Professor Regan Mandryk, Professor in Computer Science at University of Saskatchewan in Canada, said: “You can now go through college on a League of Legends scholarship, that’s going to change the cache of being an esports athlete.

“I would like to see the stigma of it being a “nerdy” activity change. It’s going to be hard, but it will happen by more people being exposed to different aspects of playing.”

Regularly filling 100,000 seater stadiums?

Whether it’s the World Cup or the Super Bowl, thousands of people want to be there to see how sporting events play out.

And this is no different for esports, even now.

The Spodak Arena in Katowice, Poland held 173,000 people to watch the Intel Extreme Masters in 2017.

“People see their heroes in these gamers and esports personalities,” Professor Geraghty added.

“It’s only replacing the footballer on the pitch with a competitor on your computer screen.”

He said: “I wouldn’t be surprised to see a football stadium or convention centres sell out to see a huge gaming tournament.

“As content creators increase in popularity, people will pay to come out and see them in person.”

 

To better the understanding of mental and physical health

We all understand games can be stressful and frustrating at times, but the techniques used in a lot of the technology is actually helping health professionals understand humans more.

Despite many negative connotations, studies have found games can actually help our mental health, but also be used to understand the physical effects of stress and recovery.

“Gaming can be very good for you. There are lots of ways that it can help you recover from stress,” added Professor Mandryk.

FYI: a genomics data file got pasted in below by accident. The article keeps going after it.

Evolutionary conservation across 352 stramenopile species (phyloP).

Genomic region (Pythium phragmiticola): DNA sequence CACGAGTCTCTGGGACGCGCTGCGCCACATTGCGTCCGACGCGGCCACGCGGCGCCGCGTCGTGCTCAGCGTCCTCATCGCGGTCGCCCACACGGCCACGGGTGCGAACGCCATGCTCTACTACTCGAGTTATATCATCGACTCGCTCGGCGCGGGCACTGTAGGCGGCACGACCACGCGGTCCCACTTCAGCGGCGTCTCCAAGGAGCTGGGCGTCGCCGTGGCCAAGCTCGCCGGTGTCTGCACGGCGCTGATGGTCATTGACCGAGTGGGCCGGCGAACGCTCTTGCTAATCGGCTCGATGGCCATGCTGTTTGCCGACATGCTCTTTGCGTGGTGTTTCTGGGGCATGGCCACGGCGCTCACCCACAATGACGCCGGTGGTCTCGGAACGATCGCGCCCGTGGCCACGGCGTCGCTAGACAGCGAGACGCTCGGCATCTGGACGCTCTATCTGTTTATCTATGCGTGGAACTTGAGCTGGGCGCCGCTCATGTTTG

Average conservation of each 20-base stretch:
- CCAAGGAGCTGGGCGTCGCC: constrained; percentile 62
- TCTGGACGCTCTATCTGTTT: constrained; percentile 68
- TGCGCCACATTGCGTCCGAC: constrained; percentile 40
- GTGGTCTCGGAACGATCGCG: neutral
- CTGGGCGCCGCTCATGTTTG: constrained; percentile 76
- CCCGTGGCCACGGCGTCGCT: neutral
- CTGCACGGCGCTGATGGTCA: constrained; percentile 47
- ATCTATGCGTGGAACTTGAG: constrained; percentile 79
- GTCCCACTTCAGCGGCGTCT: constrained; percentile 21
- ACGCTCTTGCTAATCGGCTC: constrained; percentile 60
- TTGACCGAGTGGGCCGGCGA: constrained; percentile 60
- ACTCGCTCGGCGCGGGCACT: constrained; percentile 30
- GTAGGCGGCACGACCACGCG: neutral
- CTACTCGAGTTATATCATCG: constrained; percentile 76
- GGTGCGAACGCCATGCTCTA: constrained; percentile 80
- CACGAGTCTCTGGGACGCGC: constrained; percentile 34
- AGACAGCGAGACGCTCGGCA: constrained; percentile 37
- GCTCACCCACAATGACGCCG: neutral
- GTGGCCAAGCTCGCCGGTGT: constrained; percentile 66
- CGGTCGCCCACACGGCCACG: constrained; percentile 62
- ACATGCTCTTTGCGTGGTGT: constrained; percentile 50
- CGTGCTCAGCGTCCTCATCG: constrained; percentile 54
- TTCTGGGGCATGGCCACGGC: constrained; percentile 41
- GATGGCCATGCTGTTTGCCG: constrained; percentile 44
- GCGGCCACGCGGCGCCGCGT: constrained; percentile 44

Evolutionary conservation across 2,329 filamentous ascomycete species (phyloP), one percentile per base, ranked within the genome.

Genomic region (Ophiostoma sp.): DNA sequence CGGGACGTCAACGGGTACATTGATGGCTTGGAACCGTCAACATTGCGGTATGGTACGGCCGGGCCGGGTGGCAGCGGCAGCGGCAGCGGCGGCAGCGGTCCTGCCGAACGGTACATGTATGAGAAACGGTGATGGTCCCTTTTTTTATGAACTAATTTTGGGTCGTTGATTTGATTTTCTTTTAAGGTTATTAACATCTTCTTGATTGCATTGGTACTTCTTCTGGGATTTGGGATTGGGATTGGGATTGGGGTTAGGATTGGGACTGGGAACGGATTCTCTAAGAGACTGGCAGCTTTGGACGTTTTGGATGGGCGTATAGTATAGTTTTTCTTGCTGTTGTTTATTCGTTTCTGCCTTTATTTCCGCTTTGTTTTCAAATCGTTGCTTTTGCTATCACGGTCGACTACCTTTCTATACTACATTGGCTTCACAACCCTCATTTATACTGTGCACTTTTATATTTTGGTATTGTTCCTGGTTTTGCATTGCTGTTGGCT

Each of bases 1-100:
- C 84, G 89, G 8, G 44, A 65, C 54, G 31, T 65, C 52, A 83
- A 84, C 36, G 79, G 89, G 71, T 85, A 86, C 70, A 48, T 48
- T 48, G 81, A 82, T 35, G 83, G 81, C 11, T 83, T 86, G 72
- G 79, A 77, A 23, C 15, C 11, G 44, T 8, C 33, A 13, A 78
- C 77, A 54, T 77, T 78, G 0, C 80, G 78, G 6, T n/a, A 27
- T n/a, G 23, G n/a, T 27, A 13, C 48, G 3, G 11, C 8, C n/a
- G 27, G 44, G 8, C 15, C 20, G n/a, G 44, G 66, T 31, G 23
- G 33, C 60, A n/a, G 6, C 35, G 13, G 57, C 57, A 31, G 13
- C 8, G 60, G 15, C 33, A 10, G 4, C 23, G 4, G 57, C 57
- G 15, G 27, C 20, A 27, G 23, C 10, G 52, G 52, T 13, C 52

“It can help you disconnect from the pressures around you. It can also help you connect socially with other people.

“We’ve done research that shows gaming can actually combat loneliness.”

 

But, how do we get the best out games in the future within other areas of society?

Professor Mandryk said: “Part of the answer is to stop being so afraid of games.”

“This is a very powerful median that we can leverage. There is a lot of motivational pull and people are devoting a lot of time to playing games so why aren’t we harnessing what’s great about them to better society.”

eSports

Martin ‘Deficio’ Lynge is joining the Misfits Gaming Europe team as a director

George Miller

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Martin ‘Deficio’ Lynge is joining the Misfits Gaming Europe team as a director
Reading Time: 2 minutes

 

Misfits Gaming Europe, the European division of Misfits Gaming, has been in the need for some reorganization for quite some time. It’s no secret that the team has been looking for a new director lately and it seems that they’ve identified the right person for that position. His name is Martin ‘Deficio’ Lynge. He has been a part of the industry for quite some time and is considered one of the biggest experts of the European esports industry.